QEMU TPM Device

Guest-side hardware interface

TIS interface

The QEMU TPM emulation implements a TPM TIS hardware interface following the Trusted Computing Group’s specification “TCG PC Client Specific TPM Interface Specification (TIS)”, Specification Version 1.3, 21 March 2013. (see the TIS specification, or a later version of it).

The TIS interface makes a memory mapped IO region in the area 0xfed40000-0xfed44fff available to the guest operating system.

QEMU files related to TPM TIS interface:
  • hw/tpm/tpm_tis_common.c
  • hw/tpm/tpm_tis_isa.c
  • hw/tpm/tpm_tis_sysbus.c
  • hw/tpm/tpm_tis.h

Both an ISA device and a sysbus device are available. The former is used with pc/q35 machine while the latter can be instantiated in the Arm virt machine.

CRB interface

QEMU also implements a TPM CRB interface following the Trusted Computing Group’s specification “TCG PC Client Platform TPM Profile (PTP) Specification”, Family “2.0”, Level 00 Revision 01.03 v22, May 22, 2017. (see the CRB specification, or a later version of it)

The CRB interface makes a memory mapped IO region in the area 0xfed40000-0xfed40fff (1 locality) available to the guest operating system.

QEMU files related to TPM CRB interface:
  • hw/tpm/tpm_crb.c

SPAPR interface

pSeries (ppc64) machines offer a tpm-spapr device model.

QEMU files related to the SPAPR interface:
  • hw/tpm/tpm_spapr.c

fw_cfg interface

The bios/firmware may read the "etc/tpm/config" fw_cfg entry for configuring the guest appropriately.

The entry of 6 bytes has the following content, in little-endian:

#define TPM_VERSION_UNSPEC          0
#define TPM_VERSION_1_2             1
#define TPM_VERSION_2_0             2

#define TPM_PPI_VERSION_NONE        0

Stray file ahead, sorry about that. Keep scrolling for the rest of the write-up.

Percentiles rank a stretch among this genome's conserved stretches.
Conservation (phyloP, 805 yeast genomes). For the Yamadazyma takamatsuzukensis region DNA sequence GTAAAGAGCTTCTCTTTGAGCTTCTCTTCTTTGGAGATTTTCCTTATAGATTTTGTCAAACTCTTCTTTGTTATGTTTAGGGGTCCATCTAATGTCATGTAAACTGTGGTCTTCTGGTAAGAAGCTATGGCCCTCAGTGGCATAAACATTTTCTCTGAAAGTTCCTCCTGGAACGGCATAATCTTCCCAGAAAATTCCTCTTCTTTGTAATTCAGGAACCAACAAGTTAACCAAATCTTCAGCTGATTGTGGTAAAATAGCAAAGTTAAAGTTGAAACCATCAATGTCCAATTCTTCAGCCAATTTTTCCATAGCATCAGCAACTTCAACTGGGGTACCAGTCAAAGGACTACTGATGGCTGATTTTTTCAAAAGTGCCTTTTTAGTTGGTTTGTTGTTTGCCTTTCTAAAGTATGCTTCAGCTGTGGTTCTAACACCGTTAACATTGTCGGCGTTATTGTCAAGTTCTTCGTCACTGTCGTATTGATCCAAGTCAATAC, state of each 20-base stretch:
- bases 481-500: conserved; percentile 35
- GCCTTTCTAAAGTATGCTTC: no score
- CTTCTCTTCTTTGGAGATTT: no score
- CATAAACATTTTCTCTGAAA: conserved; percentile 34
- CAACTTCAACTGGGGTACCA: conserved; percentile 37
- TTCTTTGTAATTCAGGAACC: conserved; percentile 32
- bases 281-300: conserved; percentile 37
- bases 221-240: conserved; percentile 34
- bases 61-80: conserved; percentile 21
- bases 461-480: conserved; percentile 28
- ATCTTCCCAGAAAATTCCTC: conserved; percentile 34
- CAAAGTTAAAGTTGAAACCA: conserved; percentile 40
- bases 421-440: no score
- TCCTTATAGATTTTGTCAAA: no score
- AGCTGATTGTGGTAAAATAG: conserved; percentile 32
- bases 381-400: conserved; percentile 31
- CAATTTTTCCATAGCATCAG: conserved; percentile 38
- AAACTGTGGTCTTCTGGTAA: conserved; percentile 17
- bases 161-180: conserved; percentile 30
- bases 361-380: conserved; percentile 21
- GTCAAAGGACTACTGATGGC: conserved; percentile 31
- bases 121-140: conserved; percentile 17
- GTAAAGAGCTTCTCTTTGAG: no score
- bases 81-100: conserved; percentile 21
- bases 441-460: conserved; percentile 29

#define TPM_PPI_VERSION_1_30        1

struct FwCfgTPMConfig {
    uint32_t tpmppi_address;         /* PPI memory location */
    uint8_t tpm_version;             /* TPM version */
    uint8_t tpmppi_version;          /* PPI version */
};

ACPI interface

The TPM device is defined with ACPI ID “PNP0C31”. QEMU builds a SSDT and passes it into the guest through the fw_cfg device. The device description contains the base address of the TIS interface 0xfed40000 and the size of the MMIO area (0x5000). In case a TPM2 is used by QEMU, a TPM2 ACPI table is also provided. The device is described to be used in polling mode rather than interrupt mode primarily because no unused IRQ could be found.

To support measurement logs to be written by the firmware, e.g. SeaBIOS, a TCPA table is implemented. This table provides a 64kb buffer where the firmware can write its log into. For TPM 2 only a more recent version of the TPM2 table provides support for measurements logs and a TCPA table does not need to be created.

The TCPA and TPM2 ACPI tables follow the Trusted Computing Group specification “TCG ACPI Specification” Family “1.2” and “2.0”, Level 00 Revision 00.37. (see the ACPI specification, or a later version of it)

ACPI PPI Interface

QEMU supports the Physical Presence Interface (PPI) for TPM 1.2 and TPM 2. This interface requires ACPI and firmware support. (see the PPI specification)

PPI enables a system administrator (root) to request a modification to the TPM upon reboot. The PPI specification defines the operation requests and the actions the firmware has to take. The system administrator passes the operation request number to the firmware through an ACPI interface which writes this number to a memory location that the firmware knows. Upon reboot, the firmware finds the number and sends commands to the TPM. The firmware writes the TPM result code and the operation request number to a memory location that ACPI can read from and pass the result on to the administrator.